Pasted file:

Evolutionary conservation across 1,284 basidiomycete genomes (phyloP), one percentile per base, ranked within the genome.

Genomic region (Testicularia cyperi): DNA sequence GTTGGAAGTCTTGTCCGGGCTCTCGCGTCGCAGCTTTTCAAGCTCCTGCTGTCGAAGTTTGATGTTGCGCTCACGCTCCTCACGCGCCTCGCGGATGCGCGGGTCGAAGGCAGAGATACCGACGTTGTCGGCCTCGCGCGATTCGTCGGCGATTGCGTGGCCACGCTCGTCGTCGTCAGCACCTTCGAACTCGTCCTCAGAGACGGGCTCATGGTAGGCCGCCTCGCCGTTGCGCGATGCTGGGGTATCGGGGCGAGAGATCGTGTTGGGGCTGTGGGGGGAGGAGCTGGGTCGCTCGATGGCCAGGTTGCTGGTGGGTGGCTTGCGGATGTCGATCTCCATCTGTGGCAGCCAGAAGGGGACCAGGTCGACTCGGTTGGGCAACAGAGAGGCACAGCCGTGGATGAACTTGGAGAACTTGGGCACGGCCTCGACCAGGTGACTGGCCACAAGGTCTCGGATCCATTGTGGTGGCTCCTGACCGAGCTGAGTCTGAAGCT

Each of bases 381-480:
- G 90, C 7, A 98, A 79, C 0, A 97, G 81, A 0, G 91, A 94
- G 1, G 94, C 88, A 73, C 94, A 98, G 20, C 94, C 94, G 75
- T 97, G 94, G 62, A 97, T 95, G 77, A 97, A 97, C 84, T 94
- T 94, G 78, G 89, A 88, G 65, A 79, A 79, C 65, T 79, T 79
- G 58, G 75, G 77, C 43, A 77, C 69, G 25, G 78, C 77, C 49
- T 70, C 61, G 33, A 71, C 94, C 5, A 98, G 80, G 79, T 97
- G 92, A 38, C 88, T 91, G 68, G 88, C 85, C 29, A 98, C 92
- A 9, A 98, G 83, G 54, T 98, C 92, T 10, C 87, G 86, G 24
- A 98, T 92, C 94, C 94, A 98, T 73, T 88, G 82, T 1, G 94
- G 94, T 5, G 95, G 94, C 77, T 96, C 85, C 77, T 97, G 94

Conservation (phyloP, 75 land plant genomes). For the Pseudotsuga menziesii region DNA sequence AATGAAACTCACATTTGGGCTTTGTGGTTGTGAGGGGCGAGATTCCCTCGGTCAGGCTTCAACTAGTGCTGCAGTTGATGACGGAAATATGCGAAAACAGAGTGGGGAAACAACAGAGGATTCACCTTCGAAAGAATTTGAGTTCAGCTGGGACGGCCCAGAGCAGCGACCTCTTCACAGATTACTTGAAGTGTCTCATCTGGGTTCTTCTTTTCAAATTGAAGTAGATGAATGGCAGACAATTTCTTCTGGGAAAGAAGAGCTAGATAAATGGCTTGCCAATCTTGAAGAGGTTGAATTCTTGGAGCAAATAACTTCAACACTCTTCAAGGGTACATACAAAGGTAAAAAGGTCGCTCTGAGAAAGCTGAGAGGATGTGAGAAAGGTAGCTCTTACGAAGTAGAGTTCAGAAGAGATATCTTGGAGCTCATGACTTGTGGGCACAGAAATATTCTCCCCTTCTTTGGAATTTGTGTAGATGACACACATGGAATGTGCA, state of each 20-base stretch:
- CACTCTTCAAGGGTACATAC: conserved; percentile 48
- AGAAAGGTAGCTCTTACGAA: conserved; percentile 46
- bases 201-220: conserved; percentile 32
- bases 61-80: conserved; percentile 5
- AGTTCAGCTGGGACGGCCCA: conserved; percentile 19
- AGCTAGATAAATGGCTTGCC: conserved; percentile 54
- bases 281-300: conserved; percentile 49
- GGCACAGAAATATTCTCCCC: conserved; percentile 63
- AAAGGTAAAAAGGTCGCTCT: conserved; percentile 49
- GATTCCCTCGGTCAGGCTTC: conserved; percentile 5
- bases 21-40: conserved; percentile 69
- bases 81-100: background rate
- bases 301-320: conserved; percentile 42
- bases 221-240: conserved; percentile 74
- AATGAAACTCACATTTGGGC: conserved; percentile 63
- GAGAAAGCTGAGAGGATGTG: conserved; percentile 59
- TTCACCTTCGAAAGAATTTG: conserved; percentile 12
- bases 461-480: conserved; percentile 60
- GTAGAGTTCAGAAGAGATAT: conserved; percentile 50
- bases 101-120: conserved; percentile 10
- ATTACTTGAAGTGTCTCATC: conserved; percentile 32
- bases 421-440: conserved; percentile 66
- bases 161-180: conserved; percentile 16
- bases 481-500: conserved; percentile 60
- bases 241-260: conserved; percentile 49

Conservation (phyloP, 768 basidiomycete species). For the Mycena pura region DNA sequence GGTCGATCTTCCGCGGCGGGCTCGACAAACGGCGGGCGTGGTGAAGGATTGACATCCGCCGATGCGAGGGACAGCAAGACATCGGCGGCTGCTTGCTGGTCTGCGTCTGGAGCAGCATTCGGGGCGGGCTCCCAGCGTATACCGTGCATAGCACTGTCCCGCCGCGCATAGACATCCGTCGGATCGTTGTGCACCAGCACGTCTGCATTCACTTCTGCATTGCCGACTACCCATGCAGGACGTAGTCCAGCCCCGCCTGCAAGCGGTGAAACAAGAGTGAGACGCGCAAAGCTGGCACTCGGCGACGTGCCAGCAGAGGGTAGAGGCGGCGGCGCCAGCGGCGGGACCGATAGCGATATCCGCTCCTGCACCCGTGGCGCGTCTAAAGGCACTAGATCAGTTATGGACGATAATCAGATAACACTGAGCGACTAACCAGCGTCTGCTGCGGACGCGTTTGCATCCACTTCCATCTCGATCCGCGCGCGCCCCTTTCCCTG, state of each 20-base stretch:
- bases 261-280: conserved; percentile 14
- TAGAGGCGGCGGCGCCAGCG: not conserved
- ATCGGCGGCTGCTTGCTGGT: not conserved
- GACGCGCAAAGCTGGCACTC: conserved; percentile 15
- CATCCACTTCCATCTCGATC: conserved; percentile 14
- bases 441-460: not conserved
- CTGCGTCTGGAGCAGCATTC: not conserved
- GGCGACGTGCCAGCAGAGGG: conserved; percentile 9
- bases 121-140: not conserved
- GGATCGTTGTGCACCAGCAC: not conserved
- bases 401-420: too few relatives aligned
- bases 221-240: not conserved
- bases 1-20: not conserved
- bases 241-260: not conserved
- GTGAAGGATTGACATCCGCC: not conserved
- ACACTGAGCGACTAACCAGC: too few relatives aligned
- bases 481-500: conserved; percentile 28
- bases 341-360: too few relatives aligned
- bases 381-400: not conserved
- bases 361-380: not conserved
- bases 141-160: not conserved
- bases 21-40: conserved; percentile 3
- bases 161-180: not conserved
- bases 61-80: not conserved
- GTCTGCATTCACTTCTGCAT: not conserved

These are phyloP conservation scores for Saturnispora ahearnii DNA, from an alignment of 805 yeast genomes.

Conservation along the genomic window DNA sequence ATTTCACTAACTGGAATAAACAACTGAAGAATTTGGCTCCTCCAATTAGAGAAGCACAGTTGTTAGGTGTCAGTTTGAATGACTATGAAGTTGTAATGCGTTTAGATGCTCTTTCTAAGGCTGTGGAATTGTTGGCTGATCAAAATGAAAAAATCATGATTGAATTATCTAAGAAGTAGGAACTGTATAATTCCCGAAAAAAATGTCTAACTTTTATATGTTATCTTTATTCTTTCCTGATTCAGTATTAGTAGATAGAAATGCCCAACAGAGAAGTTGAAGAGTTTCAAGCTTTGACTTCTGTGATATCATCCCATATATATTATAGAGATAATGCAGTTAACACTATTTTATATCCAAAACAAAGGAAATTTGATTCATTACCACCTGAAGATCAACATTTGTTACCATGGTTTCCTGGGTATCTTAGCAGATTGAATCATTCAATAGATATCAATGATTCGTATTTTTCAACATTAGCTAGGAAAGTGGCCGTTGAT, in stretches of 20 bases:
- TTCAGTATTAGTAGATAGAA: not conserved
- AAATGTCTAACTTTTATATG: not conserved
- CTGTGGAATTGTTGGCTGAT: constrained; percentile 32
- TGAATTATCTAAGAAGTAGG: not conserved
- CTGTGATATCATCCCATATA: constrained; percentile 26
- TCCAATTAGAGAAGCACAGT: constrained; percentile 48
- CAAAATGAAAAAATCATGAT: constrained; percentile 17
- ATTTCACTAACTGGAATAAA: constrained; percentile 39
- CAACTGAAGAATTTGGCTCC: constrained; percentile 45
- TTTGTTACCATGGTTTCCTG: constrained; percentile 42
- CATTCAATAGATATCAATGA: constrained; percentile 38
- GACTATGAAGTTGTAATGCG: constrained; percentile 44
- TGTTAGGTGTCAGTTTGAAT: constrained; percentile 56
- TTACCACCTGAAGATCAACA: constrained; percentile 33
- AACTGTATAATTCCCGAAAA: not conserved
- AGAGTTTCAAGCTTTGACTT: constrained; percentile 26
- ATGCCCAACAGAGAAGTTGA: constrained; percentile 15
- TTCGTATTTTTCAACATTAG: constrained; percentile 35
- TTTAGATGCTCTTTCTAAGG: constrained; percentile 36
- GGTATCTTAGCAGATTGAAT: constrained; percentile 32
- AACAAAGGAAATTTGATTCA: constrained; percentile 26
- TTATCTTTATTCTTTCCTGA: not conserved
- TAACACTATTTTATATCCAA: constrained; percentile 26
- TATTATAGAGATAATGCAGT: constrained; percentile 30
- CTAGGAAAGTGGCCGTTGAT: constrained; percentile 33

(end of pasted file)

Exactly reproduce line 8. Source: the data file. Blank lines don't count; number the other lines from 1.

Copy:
- G 58, G 75, G 77, C 43, A 77, C 69, G 25, G 78, C 77, C 49